We tend to remember a film's showiest performance. Often, that center of attraction takes on the physicality of an ill character or the malevolence of a corrupt one. In the former camp, think Tom Hanks battling AIDS in "Philadelphia," Meryl Streep succumbing to cancer in "One True Thing" or Eddie Redmayne contorting his physique as ALS takes over Stephen Hawking in "The Theory of Everything." All three earned Oscar nominations, because they are accomplished roles and because it is easy to appreciate an actor who effectively captures the outsize despair of a decaying body. The second camp -- skillful portrayals of sinister lowlives -- includes Anthony Hopkins in "The Silence of the Lambs" and Louise Fletcher in "One Flew Over the Cuckoo's Nest," both among cinema's most memorable work.
The ongoing Toronto Film Festival has several of these emotive performances among its roster: Julianne Moore wheezes her way through lung cancer in the gay-rights drama "Freeheld," a cancer-stricken Toni Collette must bid her best friend farewell in the weepy girl-power ode "Miss You Already," Johnny Depp disappears behind the steely blue eyes of Boston mobster Whitey Bulger in "Black Mass," and Eddie Redmayne -- an equally physical performance, despite no illness or corruption on display -- transitions to a proper identity in the lush "Danish Girl." These are remarkable, lived-in performances, palpable and at times difficult to witness. All of them, especially Redmayne and Depp, will see Oscar buzz in the coming months.
But I'm more interested in talking about the people who surround these performances. In a sense, they have a far more difficult job. Each of these movies casts an onscreen companion who must balance the emotional weight of such visceral struggles. Ellen Page contends with her partner's death in "Freeheld," Drew Barrymore prepares for the absence of her lifelong friend in "Miss You Already," Joel Edgerton tenderizes the crookedness stamped all over "Black Mass" as a racketeering FBI informant, and Alicia Vikander forms the other half of the moving romance that becomes the fortitude of "The Danish Girl." Their characters' trajectories are less obvious, which means their performances don't feel like the films' centerpieces. But they very much are, just like Jodie Foster in "The Silence of the Lambs" and Felicity Jones in "The Theory of Everything." (For other examples out of Toronto, see Joan Allen in "Room," Jessica Chastain in "The Martian" and Jane Fonda in "Youth.")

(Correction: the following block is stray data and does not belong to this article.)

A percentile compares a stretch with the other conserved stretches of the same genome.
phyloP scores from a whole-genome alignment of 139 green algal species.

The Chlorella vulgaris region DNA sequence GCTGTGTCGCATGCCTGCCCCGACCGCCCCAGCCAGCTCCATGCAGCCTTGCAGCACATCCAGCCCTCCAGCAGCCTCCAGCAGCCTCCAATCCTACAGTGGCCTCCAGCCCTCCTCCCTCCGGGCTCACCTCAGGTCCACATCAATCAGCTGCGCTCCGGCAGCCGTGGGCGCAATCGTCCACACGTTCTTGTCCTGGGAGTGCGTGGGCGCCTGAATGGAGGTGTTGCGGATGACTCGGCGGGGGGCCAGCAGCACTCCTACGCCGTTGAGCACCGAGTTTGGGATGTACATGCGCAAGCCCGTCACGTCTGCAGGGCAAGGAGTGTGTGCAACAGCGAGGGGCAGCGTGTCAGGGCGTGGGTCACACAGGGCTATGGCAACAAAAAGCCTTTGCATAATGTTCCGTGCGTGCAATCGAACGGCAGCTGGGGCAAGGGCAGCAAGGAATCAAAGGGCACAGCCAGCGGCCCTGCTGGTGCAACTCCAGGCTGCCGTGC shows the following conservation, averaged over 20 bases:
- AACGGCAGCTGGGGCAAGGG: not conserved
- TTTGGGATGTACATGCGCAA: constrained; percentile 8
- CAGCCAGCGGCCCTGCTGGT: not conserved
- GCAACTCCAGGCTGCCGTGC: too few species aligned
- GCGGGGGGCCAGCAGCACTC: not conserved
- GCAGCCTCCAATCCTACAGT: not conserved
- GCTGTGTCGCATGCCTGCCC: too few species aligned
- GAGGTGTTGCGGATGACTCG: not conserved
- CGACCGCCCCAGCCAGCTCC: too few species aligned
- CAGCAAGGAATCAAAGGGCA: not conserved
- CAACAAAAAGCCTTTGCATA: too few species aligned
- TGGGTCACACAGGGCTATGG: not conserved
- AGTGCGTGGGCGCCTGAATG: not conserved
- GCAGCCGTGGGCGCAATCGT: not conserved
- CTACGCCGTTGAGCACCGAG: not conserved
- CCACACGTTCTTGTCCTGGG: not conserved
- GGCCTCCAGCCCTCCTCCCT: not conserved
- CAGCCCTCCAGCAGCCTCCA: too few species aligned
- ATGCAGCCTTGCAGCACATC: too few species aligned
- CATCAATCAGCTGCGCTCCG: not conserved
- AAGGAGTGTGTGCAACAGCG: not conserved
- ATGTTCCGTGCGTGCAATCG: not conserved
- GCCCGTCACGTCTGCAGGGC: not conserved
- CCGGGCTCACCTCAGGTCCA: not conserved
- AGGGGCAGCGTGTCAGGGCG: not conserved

Before the first frames of these films even flashed onscreen, Toronto audiences had an inherent sense of what to feel. Most anyone would when it comes to cancer sufferers, a notorious mobster and a victimized transgender woman. It's their screen partners, then, who must ground the stories. They take us on the true emotional journeys, and in that regard, they are proxies for the audience. It may not be their tale, per se, but they have to bring depth to what would otherwise be glaring character arcs. That's a tough gig, and Page, Barrymore, Edgerton and Vikander are worthy of their paychecks.
When the aforementioned movies open over the next couple of months, prepare to be wowed by the physical and emotional transformations of their leads. But divorce yourself, at least momentarily, from the showiness of such roles and you'll find that the true heft belongs to the players whose work doesn't scream "Oscar buzz" quite as loudly. They, too, are some of the year's best.
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